Saturday, April 28, 2018

Roasted Red Potatoes

This dish is a regular in the Gruggen household. It's fast and simple to make. It goes great with everything.....from steak to meatloaf to chicken. And I always cook these little buggers in the toaster oven, which is especially useful in the summer months as it does not heat up the whole kitchen.

1-1/2 pounds red potatoes, quartered
2 tablespoons coarsely chopped fresh rosemary
2 tablespoons olive oil
1 tablespoon granulated garlic
Kosher salt and fresh ground pepper


  1. Preheat oven to 400º.
  2. Combine all ingredients in a zip lock bag. Seal and toss to coat. Then spread potatoes in a single layer on a sheet pan.
  3. Bake for 1 hour. Then serve.

Pairing: Whether it is steak, meatloaf or chicken, a hearty Merlot is always a great choice. If you really want to treat yourself, grab a Rombauer Merlot.

Grogs and Goldie, 1956

Saturday, April 21, 2018

Grilled Korean Short Rib Tacos

Winter's final indignity, an 18.5-inch snowfall on April 14, has now melted from our deck. I have a clear shot to my beloved Weber kettle. First, I will have to replace the One-Touch cleaning system. My lump charcoal fires burn at 1400º Fahrenheit...and after 2 years of repeated use, the One-Touch wings have melted.

My local grocery store, Jerry's, in Eden Prairie, just re-opened after being closed for 3 months. I've been shopping there since 1981....and after 37 years of never being touched, it was sorely in need of a total renewal. Because of that, I only used it for fill-in shopping for the last decade.

It re-opened earlier this month and they went all in! Their selection and layout rivals Byerly's, the upscale grocery store champions for the last 40 years (in the Twin Cities). It's a dream come true....having the best selection of meat (USDA Prime!) and groceries less than a half mile from my house.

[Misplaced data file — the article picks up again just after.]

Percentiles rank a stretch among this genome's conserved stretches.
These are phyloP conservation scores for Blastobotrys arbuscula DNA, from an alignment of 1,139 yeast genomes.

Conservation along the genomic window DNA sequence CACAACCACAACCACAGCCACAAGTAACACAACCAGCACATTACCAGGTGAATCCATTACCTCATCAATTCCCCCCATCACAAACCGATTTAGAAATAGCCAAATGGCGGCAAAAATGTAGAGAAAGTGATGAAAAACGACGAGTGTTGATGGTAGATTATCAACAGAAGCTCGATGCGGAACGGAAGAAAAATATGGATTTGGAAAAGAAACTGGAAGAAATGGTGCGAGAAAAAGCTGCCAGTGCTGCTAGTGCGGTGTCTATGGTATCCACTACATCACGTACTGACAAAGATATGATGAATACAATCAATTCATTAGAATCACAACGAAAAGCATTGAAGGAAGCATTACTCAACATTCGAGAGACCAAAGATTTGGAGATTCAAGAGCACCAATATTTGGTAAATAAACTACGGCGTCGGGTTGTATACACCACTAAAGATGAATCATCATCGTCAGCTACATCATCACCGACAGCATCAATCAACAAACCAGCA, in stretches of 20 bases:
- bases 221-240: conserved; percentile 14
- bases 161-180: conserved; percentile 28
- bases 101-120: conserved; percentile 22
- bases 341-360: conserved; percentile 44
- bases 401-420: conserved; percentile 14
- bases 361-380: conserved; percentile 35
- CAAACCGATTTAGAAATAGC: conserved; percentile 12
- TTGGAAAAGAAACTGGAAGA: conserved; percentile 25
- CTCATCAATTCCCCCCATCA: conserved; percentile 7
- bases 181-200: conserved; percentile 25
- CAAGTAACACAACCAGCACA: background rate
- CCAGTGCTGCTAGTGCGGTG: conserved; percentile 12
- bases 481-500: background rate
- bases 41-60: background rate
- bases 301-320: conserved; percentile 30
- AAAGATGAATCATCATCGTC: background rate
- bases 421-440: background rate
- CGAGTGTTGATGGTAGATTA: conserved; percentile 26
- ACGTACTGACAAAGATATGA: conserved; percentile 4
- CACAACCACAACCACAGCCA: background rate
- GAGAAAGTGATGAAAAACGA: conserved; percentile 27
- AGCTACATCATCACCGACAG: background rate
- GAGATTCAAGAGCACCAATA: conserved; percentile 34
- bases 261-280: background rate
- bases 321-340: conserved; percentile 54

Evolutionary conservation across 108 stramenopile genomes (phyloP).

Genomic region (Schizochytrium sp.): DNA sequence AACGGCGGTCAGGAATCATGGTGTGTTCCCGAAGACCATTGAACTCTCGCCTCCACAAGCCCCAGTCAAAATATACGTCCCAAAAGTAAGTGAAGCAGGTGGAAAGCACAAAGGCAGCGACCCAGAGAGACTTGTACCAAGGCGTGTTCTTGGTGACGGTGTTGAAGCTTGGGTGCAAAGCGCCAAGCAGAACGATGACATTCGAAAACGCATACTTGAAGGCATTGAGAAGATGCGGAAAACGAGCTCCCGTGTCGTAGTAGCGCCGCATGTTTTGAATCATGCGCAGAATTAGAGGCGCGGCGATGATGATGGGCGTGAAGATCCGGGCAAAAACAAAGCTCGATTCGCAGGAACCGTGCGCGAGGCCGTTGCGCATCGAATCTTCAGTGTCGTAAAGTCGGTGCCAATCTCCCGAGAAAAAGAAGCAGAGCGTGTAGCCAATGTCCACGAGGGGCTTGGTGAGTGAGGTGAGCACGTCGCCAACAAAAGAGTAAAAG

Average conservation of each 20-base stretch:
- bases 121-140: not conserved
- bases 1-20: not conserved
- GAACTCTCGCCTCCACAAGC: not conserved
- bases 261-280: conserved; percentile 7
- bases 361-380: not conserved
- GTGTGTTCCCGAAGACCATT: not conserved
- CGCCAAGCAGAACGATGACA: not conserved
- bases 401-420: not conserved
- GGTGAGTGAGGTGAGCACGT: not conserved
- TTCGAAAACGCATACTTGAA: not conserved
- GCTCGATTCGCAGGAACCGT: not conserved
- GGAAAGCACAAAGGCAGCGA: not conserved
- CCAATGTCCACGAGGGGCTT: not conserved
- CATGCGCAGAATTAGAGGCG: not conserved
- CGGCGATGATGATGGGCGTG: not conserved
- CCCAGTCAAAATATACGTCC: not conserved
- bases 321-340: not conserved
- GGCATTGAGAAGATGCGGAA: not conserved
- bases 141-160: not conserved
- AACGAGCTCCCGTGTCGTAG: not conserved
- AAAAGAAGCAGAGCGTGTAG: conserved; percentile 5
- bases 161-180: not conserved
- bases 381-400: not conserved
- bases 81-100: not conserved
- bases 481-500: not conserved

They now stock two of my favorite items that are at the core of making Grilled Korean Short Rib Tacos. Those would be flanken-cut beef short ribs and Yon's Foods Kimchi. I absolutely love Kimchi and Yon's Foods version of it is my all-time favorite.

Once I have repaired my Weber, this will be the very first dish I prepare. I love tacos almost as much as my children, my wife and video games. And these are super easy to make. Just marinate the meat, grill for a few minutes then toss the meat, kimchi and cilantro into a flour tortilla.


For the Meat and Marinade
1/2 cup soy sauce
1/4 cup honey
3 tablespoons toasted sesame oil
2 tablespoons mirin
1 medium pear, quartered
4 garlic cloves
1-inch piece of ginger
3 pounds of flanken cut short ribs (bone in)

Kosher salt
Fresh ground black pepper

For the Tacos
6" flour tortillas
Chopped cilantro


  1. Place the first 7 items in a food processor and blend until the mixture is liquified. Place ribs in a zip lock bag and pour blended mixture over the ribs. Seal bag, turn to coat and refrigerate for 8 hours.
  2. Prepare grill for direct cooking over high heat.
  3. Drain ribs; discard marinade. Sprinkle ribs with 1/2 teaspoon salt and 1/4 teaspoon pepper. Place ribs on oiled grates, and grill, uncovered, until browned and cooked to medium-rare, 3 to 4 minutes per side. Remove bones and fat, and cut meat into 1-inch pieces. Place about 1 ounce meat on each tortilla. Top with 1/2 cup kimchi and a few cilantro leaves.

If you absolutely have to drink wine, I would pair this dish with a big, fruity Zinfandel. But if I am making Korean tacos, I want to be 100% in on an authentic Korean experience. Therefore, I'd reach for Seoul, Korea's favorite brew, OB Golden Lager.

Grogs and Goldie, 1956

Saturday, April 14, 2018

Pork Roast with Roasted Jalapeño Gravy

Taqueria del Sol restaurants are wildly popular down in Georgia and Tennessee. The restaurants are run by Eddie Hernandez, who grew up in Monterrey, Mexico. But when Eddie later moved to Georgia, he fell in love with southern cooking. So he created his own, unique cuisine...which is essentially "good old southern cooking" meets Mexican. Pork roast with Roasted Jalapeño Gravy is one of the most coveted specials at his restaurants. This spectacular recipe was recently published in The New York Times and I really wanted to share it with you.


For the roast
1 tablespoon Kosher salt
1 tablespoon black pepper
1 tablespoon granulated garlic
1 tablespoon granulated onion
2-1/2 to 3 pound boneless pork loin, with a good layer of fat on it

For the gravy
3 tablespoons butter
4 tablespoons plus 2 teaspoons all-purpose flour
2 jalapeños
1 teaspoon vegetable oil
1 cup half-and-half
2 cups chicken stock
1 teaspoon Kosher salt